5. Doug And Patti Didn’t Work Out

Given the fact that Jinkins admitted that Patti was a genuine grade school crush, many hopeless romantics have held out hope that they actually ended up together. However, the real world rarely works out as well as the world of television. Sadly, after missing his 10-year reunion, Jinkins received a call from the real Patti. After asking why he missed their high school reunion, she invited him over to catch up. Short story shorter, after being incredibly nervous to even visit her, and finding her to still be beautiful and perfect in every way, she embraces him, points out that she finally grew boobs (apparently, the real Patti was lacking in the chest area and was routinely mocked with the name “Flatty Patti”), and then tells Jinkins she wants him to meet her husband. Bummer. But in the name of keeping it realistic, Jinkins has stated that if there is ever a reboot (here’s hoping) Patti and Doug will not be together, at least to start. Rather, he plans to put her in a serious relationship with another man. The horror.

4. The Schizophrenia Conspiracy

No good series is complete without a working conspiracy theory created by adoring fans. In this instance, there is a conspiracy that asserts Doug is mentally ill and his stories are a part of his delusions. More specifically, the theory says that Doug has schizophrenia and frequently suffers from vivid hallucinations. One of the reasons behind this logic lies in not only the frequency of Doug’s daydreams, but also in the fact that he tends to physically act out his fantasies as apparently, such antics are characteristic of this disease specifically. Furthermore, the fact that he repeatedly puts himself in danger whilst experiencing these delusions, this is an even further indication that what we are witnessing is not a simple case of a healthy imagination.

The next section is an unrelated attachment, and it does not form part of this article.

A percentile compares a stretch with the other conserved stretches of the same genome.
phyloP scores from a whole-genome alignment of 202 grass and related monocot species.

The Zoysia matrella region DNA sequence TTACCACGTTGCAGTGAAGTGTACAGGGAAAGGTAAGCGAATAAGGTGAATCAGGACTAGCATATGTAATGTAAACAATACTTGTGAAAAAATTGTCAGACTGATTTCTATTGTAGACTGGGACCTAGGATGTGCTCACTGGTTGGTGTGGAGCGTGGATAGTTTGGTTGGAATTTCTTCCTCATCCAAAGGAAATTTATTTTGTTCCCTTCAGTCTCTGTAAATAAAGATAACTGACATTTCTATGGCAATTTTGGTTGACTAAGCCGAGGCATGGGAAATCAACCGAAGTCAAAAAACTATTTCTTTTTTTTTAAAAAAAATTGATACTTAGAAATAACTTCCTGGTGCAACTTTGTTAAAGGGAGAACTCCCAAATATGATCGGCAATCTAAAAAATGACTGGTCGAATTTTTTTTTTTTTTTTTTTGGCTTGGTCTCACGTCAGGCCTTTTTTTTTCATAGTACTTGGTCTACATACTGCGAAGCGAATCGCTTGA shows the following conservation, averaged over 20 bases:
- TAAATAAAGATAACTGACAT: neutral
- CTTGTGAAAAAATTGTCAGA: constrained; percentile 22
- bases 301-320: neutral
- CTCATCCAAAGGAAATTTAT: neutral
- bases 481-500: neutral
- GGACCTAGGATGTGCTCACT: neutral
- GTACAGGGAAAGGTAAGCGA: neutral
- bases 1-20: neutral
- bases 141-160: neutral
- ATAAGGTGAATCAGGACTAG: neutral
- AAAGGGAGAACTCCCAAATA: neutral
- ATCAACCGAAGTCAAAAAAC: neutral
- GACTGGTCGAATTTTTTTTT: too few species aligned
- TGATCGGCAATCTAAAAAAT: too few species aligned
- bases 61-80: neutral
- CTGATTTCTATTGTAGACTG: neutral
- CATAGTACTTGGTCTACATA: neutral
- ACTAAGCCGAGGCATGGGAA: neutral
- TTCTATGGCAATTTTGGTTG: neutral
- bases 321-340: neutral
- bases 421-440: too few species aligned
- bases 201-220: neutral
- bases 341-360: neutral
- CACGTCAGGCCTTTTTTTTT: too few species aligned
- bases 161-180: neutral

3. The Show Is Peppered With Random Parodies

In addition, the show also had its share of fun with random parodies, a running gag that has become commonplace in cartoons of all kinds. For instance, the band The Beets were actually a parody of The Beatles as two of the members bared a striking resemblance to Ringo and Robert. However, the continuous and seemingly unending series of “reunion” concerts is a nod to none other than the infamous comeback band, The Who. Furthermore, in the show in which Doug returned on the bus from visiting his grandmother, he was on a “Beagle” bus, which is an obvious parody of Greyhound. Furthermore, one of the main fixtures on the show, the burger joint known as “Honker Burger”, is really just a parody of the well-known franchise, In-N-Out Burger.

2. The Story Behind Doug’s Love For Banana Pizza

For those who are yet unfamiliar, a ‘show bible’ is a book that outlines all the minuscule details of any given show. Some of these facts are well-known and widespread, others are hidden details kept secret and only used for reference purposes. This next tidbit seems to be a bit of both. Although it is said that the bible asserts Doug’s love of banana pizza, this hardly appears on the show. However, they did go so far as to explain where this obsession came from. In one show, Doug had to bake with Patti as a part of his cooking class. After working very hard to prepare the pizza, they bumped into Roger, who was throwing away the banana pudding he just ruined and, of course, he ruins their pizza as well. Either way, the pizza turns out to be a huge hit and this is where Doug’s not so secret love of banana pizza was born.

1. Doug Went Live

Many are unaware of the fact that Doug “went live”. No, this is not the same as the weird phenomenon where people broadcast the details of their life via social media. However, Doug actually became a live show, for a time, back in 1999 at the Walt Disney World Resort, which was known as Disney MGM Studios at the time. Using a backdrop in order to set the scene on stage, the show lasted about 25-minutes long but also included a 30-minute pre-show which called for crowd participation. Each of the characters wore fanciful hair pieces to look more like the characters did on TV. Lasting a little over 2 years, the show came to an end in 2001. After the show ended, the studio remained mostly unused until the creation of The American Idol Experience, which opened in 2009.